Prune Orchard Nutrition – Springtime Considerations

Along with setting a decent prune crop begins the important work of supporting current crop growth and canopy health and return bloom for future production. Adequate orchard nutrition is critical to both these goals. Special care in soil and nutrient management should be taken to maintain profitable crop development and canopy health.

Saturated/wet, cold soils slow root activity. All nutrients absorbed from the soil are absorbed from the soil solution, so some soil moisture is necessary for nutrient uptake. But too much soil water interferes with nutrient uptake, as oxygen is rapidly depleted in saturated soil by plant root and microbe activity and “restocking” of soil oxygen from above ground atmosphere is blocked by water-filled soil pores. Wet soils are also slow to warm, and warmer soils mean warmer roots. Active biological processes move faster in warm compared to cool soils.

Inputs of three essential mineral nutrients are needed in most prune orchards in most years – nitrogen (N), potassium (K) and zinc (Zn). In wet springs, tree N, K, and Zn availability may be limited by cold, saturated soils. Iron (Fe) and, occasionally, manganese (Mn) availability can also be limited under those conditions. Before getting into specifics about how this spring may impact N, K and Zn management, let’s review some basics regarding these key elements.


  • Is primarily absorbed as nitrate (NO3-) by roots, but uptake also occurs as ammonium (NH4+). All N in fertilizer and/or organic matter inputs are eventually transformed to nitrate in warm, well aerated soils by microbes.
  • Is readily lost from the soil solution in ways other than being absorbed by the crop:
    • Nitrate leaching with excessive soil moisture –rain or irrigation—as negatively charged nitrate is not held on the negatively charged soil.
    • Ammonia volatilization from ammonium or urea fertilizer left on the soil surface and not incorporated with irrigation water or cultivation.
    • Immobilization by soil microbes or weeds. Immobilization refers to the absorption and use of mineral N by microbes or weeds.
    • Denitrification by soil organisms in saturated, low/no oxygen soil conditions. Nitrate is transformed into NxO and N2, that can’t be readily used by plants.
  • Is most efficiently managed on a “feed the need” basis in most crops including prunes, as excess soil nitrate is readily lost by the mechanisms listed above. “The need” is made up of mostly crop and shoot growth as well as some storage in woody tissue in roots, trunk and branches. A dry ton of prunes contains 12-13 lbs. of N.


  • Is readily held on the cation exchange phase of soil, especially on the heavier soils commonly used to grow prunes in the Sacramento Valley.
  • Is managed by:
    1. Applying banded soil applied K fertilizer (400-500 lbs 0-0-50 or 0-0-60) in winter;
    2. Fertigated K in-season at roughly half the winter rates;
    3. Some combination of soil and foliar applied K fertilizer in-season; or
    4. Foliar fertilization, only. Foliar applied potassium nitrate effectively replaced winter banded K fertilizer in a four year UC research project, but at least 4 to 5 sprays (20-25 lbs KNO3/acre for each spray) were applied from April to early August. Banded, soil applied K fertilizer is more slowly available to the tree than in-season fertigated K.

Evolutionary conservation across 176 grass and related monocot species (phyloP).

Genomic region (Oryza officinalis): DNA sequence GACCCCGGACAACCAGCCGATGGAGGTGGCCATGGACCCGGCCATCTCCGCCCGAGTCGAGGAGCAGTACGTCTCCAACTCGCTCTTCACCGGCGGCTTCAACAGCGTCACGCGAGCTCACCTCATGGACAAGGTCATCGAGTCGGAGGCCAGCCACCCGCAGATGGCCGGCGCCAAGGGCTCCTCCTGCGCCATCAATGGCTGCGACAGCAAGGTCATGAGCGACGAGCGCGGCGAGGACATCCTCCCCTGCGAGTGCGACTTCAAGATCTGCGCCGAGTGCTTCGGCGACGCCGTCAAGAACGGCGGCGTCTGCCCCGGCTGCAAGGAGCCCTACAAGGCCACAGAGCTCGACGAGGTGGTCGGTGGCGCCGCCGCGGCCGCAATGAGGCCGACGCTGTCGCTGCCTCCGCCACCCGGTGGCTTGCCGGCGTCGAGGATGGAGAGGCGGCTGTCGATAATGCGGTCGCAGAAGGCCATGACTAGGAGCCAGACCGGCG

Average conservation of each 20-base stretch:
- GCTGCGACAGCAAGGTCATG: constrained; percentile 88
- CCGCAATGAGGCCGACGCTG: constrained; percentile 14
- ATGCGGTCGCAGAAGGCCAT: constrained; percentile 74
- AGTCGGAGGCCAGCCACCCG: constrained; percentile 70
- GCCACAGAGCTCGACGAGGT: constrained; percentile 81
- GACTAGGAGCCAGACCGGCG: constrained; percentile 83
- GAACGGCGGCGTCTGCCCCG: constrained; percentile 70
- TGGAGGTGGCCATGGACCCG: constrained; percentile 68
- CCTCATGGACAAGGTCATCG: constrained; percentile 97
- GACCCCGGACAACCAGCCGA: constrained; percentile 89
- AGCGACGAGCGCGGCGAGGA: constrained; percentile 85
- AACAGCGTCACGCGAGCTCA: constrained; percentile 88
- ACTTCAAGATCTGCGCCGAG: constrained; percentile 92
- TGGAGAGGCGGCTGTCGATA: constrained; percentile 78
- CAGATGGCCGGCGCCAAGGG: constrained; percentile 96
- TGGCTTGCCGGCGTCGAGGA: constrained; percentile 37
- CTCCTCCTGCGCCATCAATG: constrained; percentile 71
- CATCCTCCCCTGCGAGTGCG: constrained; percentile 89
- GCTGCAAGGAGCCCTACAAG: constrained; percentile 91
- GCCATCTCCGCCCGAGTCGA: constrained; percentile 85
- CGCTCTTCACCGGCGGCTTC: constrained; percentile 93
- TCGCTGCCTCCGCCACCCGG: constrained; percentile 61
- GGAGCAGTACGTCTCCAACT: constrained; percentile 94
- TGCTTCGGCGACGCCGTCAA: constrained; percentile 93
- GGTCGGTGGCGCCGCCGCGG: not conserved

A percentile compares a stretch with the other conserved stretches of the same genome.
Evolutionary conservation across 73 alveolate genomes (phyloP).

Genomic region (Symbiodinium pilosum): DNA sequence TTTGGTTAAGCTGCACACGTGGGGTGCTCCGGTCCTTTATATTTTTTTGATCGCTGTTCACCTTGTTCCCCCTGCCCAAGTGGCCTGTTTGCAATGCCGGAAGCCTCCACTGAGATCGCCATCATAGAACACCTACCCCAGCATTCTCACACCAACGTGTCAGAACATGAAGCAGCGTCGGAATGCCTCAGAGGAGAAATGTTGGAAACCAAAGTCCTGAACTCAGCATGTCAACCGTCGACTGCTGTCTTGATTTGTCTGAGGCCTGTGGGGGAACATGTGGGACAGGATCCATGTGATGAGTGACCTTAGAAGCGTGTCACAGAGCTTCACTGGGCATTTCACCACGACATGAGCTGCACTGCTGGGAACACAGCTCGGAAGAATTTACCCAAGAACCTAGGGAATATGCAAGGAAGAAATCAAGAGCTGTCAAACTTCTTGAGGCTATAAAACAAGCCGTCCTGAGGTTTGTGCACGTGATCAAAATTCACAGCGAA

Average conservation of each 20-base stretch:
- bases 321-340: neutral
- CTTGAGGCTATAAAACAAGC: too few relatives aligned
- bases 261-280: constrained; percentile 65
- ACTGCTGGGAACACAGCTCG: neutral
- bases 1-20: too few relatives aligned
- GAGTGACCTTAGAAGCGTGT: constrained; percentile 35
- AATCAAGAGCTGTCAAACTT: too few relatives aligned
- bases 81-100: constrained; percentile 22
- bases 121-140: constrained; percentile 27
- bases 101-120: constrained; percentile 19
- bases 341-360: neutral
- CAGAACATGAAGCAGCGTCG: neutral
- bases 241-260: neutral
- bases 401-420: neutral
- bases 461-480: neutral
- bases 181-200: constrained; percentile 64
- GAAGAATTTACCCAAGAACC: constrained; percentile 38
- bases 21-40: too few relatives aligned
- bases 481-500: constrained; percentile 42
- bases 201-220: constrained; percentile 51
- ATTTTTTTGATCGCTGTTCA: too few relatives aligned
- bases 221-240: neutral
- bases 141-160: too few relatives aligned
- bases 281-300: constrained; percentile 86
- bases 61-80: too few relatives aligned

• • Is required by a prune crop in the highest amount of any mineral nutrient – 23-25 lbs K2O/dry ton.


  • Is tightly held on the cation exchange phase of soil, especially on the heavier soils commonly used to grow prunes in the Sacramento Valley.
  • Is much less available to prune roots when soil pH is above 7 (soil is alkaline).
  • Is required in relatively small amounts by a healthy prune orchard. An entire, mature prune orchard contained roughly 8 oz/acre in a UC study in Glenn County in the 1990’s.
  • Is primarily needed in growing points of plants, so tree Zn requirement is highest at bloom when the largest number of growing points are present in prune trees (and other tree crops).
  • Is commonly managed using a single foliar application, postharvest. Traditionally high Zn rates (20 lbs zinc sulfate/acre) applied at the beginning of natural leaf drop can be replaced by much lower rates (for example, 5 lbs zinc sulfate/acre) in early October although leaf drop will not occur with lower rates. A spring foliar Zn spray can also effectively manage Zn in prune orchards.

In a wet spring with a good to heavy crop in many orchards, consider the following suggestions:

  • N and K are the most expensive nutrients to apply and the costliest to be deficient in a prune orchard. Since cropload drives N and K demand, thinning the crop — where needed — should reduce nutrient demand/acre while maximizing production of large, high value fruit. The first step is to count fruit just before the reference date is reached and thin, if needed, once reference date is reached. The more time that passes between reference date and thinning, the smaller the improvement in size of thinned compared to unthinned fruit.
  • Delay first irrigation until 1) the soil will hold all the water applied by micro-irrigation or 2) the soil is depleted of 50% plant available water under flood irrigation conditions (see article on timing of first irrigation in this newsletter). If irrigation is applied too early and weather remains cool, tree water use is limited and the soil water content will remain high. Under saturated or near saturated conditions, root function is reduced and bicarbonate levels can build in the soil, reducing Fe availability and producing Fe deficiency symptoms (see picture below). This is a particular problem where irrigation water contains elevated levels of bicarbonate.
Iron deficiency symptoms in French prune.

Iron deficiency symptoms in French prune.


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